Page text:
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Garlic and its Potential Role in Preventing Non-Communicable Diseases
Non-communicable diseases (NCDs) are a leading cause of morbidity and mortality worldwide. They are chronic diseases that develop over a long period of time and are often caused by lifestyle factors such as poor diet, physical inactivity, and tobacco use. Garlic, a common herb and spice, has been found to have potential in preventing NCDs. Here's how.
Garlic contains a compound called allicin, which has been shown to have anti-inflammatory, antioxidant, and lipid-lowering effects. These properties may help prevent NCDs such as cardiovascular disease, diabetes, and cancer.
Cardiovascular Disease: Garlic has been shown to lower blood pressure and cholesterol levels, both of which are risk factors for cardiovascular disease. A meta-analysis of 26 randomized controlled trials found that garlic supplementation was associated with significant reductions in blood pressure and total cholesterol levels.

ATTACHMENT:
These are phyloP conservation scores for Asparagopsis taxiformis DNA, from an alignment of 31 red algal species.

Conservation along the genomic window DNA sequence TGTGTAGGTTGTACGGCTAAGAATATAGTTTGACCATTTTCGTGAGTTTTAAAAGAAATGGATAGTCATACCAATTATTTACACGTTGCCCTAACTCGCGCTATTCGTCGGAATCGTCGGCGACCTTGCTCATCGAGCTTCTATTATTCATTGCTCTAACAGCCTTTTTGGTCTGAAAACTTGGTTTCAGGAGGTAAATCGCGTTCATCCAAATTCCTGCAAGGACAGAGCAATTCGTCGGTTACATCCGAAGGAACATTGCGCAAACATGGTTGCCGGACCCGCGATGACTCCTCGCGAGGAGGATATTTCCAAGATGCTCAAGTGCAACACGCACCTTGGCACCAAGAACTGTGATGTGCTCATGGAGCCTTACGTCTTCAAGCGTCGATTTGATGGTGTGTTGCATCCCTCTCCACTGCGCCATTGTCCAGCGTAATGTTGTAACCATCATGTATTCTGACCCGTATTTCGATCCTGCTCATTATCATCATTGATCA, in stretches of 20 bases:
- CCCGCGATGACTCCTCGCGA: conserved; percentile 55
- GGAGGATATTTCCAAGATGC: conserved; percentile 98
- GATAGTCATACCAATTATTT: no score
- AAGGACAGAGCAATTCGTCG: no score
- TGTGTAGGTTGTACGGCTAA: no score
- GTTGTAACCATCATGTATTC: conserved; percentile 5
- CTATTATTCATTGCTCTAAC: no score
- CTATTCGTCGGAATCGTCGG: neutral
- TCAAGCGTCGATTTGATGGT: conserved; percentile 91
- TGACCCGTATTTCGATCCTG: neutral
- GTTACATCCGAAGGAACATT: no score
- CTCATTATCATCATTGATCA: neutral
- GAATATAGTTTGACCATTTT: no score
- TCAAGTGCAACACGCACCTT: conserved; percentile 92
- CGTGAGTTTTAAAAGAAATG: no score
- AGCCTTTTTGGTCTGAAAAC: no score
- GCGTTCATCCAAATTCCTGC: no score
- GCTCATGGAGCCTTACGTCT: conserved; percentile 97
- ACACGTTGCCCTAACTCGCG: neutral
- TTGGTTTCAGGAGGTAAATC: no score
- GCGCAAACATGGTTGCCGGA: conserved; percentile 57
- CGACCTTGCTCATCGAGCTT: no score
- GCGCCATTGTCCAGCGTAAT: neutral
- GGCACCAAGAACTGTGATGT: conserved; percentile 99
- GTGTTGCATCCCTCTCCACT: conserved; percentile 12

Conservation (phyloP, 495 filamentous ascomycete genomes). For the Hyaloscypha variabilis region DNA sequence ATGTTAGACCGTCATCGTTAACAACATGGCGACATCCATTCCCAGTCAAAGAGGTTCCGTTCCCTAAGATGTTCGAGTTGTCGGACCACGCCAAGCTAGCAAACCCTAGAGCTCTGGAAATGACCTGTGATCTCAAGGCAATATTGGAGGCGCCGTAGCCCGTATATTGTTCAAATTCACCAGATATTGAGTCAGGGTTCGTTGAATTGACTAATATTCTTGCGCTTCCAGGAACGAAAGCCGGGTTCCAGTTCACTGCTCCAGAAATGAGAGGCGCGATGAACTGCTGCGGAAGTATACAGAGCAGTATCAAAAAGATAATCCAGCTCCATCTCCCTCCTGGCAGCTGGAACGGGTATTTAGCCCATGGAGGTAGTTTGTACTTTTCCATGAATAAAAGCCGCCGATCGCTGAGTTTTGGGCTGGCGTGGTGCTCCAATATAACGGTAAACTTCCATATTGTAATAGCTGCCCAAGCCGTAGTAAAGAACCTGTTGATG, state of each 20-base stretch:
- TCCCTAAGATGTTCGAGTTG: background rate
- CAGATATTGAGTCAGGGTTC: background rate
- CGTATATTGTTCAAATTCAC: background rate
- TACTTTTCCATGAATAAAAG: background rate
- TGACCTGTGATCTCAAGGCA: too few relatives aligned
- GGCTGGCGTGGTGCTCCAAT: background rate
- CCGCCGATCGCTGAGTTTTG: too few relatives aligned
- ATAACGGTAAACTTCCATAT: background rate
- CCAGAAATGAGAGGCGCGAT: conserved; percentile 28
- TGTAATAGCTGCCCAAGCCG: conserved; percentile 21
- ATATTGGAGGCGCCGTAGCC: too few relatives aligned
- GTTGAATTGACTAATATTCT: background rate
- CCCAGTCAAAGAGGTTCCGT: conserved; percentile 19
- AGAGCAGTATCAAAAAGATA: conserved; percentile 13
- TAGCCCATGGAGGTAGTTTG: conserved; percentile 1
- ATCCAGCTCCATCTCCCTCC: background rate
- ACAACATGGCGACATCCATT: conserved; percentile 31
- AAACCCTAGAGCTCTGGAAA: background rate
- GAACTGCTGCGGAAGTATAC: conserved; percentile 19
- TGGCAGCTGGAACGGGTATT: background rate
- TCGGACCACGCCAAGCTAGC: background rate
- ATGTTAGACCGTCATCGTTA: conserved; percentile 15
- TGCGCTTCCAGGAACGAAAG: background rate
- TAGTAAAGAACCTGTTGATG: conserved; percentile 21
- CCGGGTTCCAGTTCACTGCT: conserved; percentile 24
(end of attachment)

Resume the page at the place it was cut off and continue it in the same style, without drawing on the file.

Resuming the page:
Diabetes: Garlic has been shown to improve insulin sensitivity, which is important for the prevention of type 2 diabetes. A study of 60 individuals with type 2 diabetes found that garlic supplementation significantly improved insulin sensitivity compared to placebo.
Cancer: Garlic has been found to have potential in preventing various types of cancer. A meta-analysis of 23 observational studies found that high garlic intake was associated with a reduced risk of stomach cancer. Garlic has also been found to have anticancer effects in laboratory studies, although more research is needed to confirm these findings.
In conclusion, garlic has potential in preventing NCDs such as cardiovascular disease, diabetes, and cancer. However, more research is needed to confirm its benefits and optimal dosage.